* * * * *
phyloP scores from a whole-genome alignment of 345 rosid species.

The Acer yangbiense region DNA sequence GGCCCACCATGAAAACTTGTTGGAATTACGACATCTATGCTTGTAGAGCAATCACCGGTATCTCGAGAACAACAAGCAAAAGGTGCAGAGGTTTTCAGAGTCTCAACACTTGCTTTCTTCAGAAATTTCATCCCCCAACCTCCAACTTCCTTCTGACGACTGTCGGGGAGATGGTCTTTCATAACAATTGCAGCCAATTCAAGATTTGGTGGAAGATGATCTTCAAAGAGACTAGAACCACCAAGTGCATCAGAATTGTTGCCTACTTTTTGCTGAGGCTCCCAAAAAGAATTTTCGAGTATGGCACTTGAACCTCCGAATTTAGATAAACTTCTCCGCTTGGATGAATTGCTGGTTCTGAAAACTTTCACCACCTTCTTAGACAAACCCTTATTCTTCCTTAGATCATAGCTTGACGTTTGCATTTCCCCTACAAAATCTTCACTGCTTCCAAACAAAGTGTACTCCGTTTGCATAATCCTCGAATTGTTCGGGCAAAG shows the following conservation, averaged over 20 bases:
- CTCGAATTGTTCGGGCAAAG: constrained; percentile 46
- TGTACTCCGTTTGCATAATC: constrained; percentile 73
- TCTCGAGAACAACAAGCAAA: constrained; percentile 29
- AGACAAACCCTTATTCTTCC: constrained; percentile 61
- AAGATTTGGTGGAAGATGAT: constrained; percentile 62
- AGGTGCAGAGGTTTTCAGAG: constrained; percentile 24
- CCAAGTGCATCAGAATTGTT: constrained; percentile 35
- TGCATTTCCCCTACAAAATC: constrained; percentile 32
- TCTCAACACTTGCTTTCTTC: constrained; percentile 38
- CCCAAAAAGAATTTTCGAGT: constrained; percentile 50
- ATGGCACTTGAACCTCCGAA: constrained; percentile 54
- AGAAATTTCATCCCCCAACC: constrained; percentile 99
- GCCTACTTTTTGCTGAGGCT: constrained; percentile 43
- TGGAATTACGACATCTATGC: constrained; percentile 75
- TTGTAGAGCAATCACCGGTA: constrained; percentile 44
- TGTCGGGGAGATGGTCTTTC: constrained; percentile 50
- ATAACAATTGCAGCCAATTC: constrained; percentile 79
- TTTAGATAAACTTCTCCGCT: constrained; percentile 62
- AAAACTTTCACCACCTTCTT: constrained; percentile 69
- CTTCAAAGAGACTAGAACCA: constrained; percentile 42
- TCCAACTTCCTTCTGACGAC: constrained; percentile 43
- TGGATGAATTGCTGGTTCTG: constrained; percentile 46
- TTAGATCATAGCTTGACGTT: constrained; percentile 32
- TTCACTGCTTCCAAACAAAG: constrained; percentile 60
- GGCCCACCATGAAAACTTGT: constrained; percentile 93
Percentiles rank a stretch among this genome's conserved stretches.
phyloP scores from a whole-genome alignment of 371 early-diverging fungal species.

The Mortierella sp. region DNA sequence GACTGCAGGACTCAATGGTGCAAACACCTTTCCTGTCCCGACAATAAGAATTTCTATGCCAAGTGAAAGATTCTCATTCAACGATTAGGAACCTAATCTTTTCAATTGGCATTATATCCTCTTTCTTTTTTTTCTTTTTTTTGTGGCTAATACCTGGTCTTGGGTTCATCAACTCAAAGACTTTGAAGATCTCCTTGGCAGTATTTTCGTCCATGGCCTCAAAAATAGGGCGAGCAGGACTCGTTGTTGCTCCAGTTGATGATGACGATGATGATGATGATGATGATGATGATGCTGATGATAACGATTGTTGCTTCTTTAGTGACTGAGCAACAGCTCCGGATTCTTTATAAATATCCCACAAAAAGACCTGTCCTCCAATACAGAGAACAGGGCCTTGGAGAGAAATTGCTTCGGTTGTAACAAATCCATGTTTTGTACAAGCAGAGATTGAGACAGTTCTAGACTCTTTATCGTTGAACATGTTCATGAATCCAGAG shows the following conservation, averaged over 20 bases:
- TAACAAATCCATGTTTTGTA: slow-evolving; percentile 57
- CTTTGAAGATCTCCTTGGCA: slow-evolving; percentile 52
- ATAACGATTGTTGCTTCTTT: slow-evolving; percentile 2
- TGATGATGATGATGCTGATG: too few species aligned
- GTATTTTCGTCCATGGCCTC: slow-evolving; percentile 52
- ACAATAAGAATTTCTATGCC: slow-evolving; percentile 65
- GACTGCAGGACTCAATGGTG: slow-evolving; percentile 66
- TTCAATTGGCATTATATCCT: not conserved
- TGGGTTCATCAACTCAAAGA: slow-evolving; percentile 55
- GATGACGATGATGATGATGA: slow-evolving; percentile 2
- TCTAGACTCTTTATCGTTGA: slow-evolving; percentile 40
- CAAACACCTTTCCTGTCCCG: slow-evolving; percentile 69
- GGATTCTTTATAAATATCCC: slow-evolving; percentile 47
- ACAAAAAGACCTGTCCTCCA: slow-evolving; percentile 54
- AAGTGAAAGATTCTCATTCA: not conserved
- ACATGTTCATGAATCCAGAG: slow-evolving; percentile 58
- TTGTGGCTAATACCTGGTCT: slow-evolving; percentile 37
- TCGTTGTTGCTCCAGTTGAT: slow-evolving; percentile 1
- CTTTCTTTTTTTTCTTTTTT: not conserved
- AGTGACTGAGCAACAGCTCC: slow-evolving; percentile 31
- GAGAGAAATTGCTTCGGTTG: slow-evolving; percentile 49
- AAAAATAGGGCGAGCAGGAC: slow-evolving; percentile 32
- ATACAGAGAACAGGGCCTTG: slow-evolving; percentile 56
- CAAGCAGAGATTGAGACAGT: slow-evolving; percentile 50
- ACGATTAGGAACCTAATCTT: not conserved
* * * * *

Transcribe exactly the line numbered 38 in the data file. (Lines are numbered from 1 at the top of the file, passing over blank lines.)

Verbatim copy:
- TTCAATTGGCATTATATCCT: not conserved